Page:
How much is shiatsu limited or expanded by its relationship to meridians? ; Suzanne Yates
An article in the Shiatsu Society Journal January 13
“for my children, in binding me to the earth, they freed me to fly”
This article is in part a response to the questions raised by Alice in the last Shiatsu Society journal about how much we should base our work around what she calls “fickle” meridians. She seems to be arguing that we should place the authority of personal development over form and technique. However, what does “personal development “ mean? It covers so many different things for different people and is a core part of any bodywork therapy and many other therapies, so can it really be a defining feature of shiatsu? And surely “personal development “is potentially a more fickle concept than meridians? Do we not need both form and personal development?
Defining the form.
Both the Shiatsu Society and the CNHC state that shiatsu is based in Chinese medicine and influenced by Japanese and Western knowledge. They acknowledge that static pressure is a key part of shiatsu and that it is about supporting the body not just in a physical way but also emotionally, psychologically, emotionally and even spiritually.
Initially I was going to consider many aspects of the form, but realised that would become too long an article. I have chosen to focus on how much our form is based in Chinese medicine. This seems especially relevant as other touch modalities such as massage, osteopathy, chiropractics, cranial sacral work and rolfing all have some overlaps in term of physical form and all involve an element of personal development. A key feature which differentiates shiatsu from these modalities is its basis in Chinese medicine.
First of all we have to define what Chinese medicine is. Alice seems to imply that TCM means “a product of Maoist revisionism”. However, I would argue that this is not generally how the term TCM is used. Wikepedia describes it as “ a broad range of medicine practices sharing common theoretical concepts which have been developed in China and are based on a tradition of more than 2,000 years, “ It is true, that during the Cultural Revolution a lot of the more spiritual or esoteric knowledge was lost or went underground. However Mao did a great service to TCM because he did at least value the more physical aspects of TCM over introducing Western medicine and this is why so much has survived. We also have to remember that the Cultural Revolution (1966-76) was very recent and by then Chinese medicine was already well integrated into Korea and India as well as Japan and indeed beginning to become known in Europe and the US. We can still refer to many of the key texts such as the Yellow Emperor’s Inner Canon and indeed many ancient Taoist texts which include the more spiritual aspects of TCM. Only recently I found out why so much of what is taught in France, where I regularly teach, has a different emphasis. It has come from the Korean route because of France’s closer links with Korea. TCM is a broad and constantly developing body of knowledge which has spread across vast cultures and time frames. We could question whether the term “ TCM” is broad enough to describe this vast knowledge, but as its original roots are in China, by using this term we are acknowledging the ancestry of this knowledge.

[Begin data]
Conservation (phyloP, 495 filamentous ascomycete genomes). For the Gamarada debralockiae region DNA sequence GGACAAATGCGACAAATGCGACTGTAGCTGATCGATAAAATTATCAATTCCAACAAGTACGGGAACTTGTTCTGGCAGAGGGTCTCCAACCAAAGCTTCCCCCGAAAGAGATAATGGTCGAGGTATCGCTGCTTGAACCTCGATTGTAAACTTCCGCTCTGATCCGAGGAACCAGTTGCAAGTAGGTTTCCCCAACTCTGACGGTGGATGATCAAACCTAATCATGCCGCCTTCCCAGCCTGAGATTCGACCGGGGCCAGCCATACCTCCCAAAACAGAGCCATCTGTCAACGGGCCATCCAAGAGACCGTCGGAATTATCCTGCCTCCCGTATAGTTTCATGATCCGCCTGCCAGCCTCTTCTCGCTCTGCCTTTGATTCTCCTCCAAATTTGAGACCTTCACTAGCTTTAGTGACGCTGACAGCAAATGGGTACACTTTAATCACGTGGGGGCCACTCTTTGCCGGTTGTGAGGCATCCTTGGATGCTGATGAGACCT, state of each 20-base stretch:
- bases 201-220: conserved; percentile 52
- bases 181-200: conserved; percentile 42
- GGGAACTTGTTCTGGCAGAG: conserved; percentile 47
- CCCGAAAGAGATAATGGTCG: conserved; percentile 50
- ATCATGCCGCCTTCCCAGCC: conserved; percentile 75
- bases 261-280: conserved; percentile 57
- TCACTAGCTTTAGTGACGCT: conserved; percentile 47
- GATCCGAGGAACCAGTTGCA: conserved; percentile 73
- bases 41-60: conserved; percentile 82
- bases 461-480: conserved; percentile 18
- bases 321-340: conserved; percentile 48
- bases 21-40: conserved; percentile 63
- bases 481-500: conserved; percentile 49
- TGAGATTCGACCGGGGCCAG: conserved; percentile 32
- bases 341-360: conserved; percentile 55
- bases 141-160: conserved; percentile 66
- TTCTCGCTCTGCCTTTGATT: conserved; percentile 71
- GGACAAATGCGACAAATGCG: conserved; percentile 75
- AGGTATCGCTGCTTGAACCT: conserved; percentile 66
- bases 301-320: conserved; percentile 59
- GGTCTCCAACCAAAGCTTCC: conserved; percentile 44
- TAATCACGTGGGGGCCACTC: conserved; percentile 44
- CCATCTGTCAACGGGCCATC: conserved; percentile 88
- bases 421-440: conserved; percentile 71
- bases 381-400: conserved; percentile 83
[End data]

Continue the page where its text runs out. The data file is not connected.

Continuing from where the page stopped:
Chinese concepts underpin our work
I would argue that this knowledge is a fundamental aspect of shiatsu and that shiatsu in its early forms was very much steeped in this tradition and still is.
Alice says meridians were not originally part of shiatsu: but were simply introduced by Masunaga as a way of explaining the work. This is not how I understand it: but as Alice correctly points out, Masunaga’s work has been misunderstood, and there is much myth about it. I would argue that some of what Alice refers to as the limitations of meridians, are in fact more about the limitations of the Masunaga approach. His approach was never intended to carry the work, it was never fully developed and, while it has brought much to shiatsu, he is only one person in a long lineage. The reason I understand that meridians are not mentioned in the Namikoshi model, is because they could not refer to TCM at the point in history when they were defining modern shiatsu. What Alice euphemistically refers to as the “temporary American administration” was actually a force of occupation. It was trying to outlaw traditional forms of healing which were thousands of years old and very much based in traditions of manual therapy derived from China. This meant that shiatsu had to be defined in terms acceptable to the US. In Japan today, while Namikoshi is the main school and does not refer overtly to TCM in its work, it still uses meridians and points and other schools and traditions in Japan work with meridians. Indeed TCM, in its Japanese version is still very much alive in Japanese culture.